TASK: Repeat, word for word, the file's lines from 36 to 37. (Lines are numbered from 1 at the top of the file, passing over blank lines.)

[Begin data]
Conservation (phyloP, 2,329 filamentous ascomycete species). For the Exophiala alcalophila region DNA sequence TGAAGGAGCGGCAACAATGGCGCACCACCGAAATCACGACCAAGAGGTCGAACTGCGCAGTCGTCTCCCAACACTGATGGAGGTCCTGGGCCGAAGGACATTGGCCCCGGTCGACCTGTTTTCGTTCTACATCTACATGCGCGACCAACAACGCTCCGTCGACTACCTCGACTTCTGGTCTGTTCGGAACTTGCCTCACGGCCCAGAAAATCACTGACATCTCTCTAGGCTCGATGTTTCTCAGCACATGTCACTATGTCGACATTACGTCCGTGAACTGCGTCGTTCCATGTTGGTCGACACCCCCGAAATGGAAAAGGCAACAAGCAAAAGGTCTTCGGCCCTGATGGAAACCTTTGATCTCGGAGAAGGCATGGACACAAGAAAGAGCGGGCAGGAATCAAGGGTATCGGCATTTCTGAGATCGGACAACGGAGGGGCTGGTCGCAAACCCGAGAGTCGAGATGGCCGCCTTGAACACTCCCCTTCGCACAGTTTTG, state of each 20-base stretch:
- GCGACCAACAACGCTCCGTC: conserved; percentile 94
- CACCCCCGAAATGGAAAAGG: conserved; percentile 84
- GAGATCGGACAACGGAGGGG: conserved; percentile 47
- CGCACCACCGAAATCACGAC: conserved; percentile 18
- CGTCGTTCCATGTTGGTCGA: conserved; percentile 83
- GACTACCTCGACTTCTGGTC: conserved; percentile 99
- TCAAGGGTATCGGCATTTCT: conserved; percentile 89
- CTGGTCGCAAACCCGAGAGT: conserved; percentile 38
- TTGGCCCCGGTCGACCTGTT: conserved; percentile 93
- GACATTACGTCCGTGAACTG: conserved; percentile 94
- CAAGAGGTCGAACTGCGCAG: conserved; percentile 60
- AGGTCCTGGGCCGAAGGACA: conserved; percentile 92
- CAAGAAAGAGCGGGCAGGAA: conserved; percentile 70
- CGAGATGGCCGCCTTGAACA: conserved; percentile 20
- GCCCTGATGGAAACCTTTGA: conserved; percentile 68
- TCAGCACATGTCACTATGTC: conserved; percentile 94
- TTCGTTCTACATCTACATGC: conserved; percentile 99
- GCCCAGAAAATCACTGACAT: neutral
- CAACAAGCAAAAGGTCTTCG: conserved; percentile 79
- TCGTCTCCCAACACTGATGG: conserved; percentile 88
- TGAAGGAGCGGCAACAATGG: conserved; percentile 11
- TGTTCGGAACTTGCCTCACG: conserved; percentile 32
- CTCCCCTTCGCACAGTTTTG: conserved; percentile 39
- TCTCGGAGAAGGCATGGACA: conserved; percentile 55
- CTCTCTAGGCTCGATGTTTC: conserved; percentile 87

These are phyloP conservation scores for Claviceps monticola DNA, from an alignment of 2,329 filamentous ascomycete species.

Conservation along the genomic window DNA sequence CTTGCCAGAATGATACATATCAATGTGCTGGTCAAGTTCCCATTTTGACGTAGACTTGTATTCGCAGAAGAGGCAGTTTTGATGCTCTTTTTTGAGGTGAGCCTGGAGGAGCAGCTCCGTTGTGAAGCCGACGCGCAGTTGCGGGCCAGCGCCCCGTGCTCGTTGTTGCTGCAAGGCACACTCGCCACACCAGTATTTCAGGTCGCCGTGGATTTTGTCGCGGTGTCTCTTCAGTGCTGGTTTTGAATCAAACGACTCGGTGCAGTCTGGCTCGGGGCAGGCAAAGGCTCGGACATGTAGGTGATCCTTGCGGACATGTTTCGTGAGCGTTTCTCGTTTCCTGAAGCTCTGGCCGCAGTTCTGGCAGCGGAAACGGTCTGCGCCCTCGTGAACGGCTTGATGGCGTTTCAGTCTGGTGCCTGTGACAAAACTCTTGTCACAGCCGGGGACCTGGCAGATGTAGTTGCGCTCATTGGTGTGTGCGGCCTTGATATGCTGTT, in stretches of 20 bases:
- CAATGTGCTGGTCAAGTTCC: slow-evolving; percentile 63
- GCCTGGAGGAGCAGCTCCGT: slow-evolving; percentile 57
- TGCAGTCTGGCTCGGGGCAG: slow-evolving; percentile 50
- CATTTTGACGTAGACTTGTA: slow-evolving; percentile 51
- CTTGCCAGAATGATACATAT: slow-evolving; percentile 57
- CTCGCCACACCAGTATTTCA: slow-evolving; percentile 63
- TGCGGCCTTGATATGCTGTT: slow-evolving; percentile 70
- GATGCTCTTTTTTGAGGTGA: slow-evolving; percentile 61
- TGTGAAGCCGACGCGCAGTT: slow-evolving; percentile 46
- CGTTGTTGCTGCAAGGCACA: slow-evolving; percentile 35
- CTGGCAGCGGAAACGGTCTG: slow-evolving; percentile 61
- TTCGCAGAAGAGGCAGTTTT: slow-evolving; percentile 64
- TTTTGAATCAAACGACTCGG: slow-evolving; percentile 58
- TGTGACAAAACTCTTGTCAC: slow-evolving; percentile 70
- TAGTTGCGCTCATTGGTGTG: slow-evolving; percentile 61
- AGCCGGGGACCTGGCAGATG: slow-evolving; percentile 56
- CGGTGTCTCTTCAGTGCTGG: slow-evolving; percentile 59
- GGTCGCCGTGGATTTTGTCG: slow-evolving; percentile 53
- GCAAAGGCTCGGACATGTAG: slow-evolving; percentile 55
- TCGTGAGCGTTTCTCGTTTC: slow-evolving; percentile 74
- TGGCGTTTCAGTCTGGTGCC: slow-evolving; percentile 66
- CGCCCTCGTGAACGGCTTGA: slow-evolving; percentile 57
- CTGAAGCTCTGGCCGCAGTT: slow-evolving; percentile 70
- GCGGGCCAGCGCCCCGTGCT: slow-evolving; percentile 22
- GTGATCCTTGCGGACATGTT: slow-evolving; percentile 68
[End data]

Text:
- GATGCTCTTTTTTGAGGTGA: slow-evolving; percentile 61
- TGTGAAGCCGACGCGCAGTT: slow-evolving; percentile 46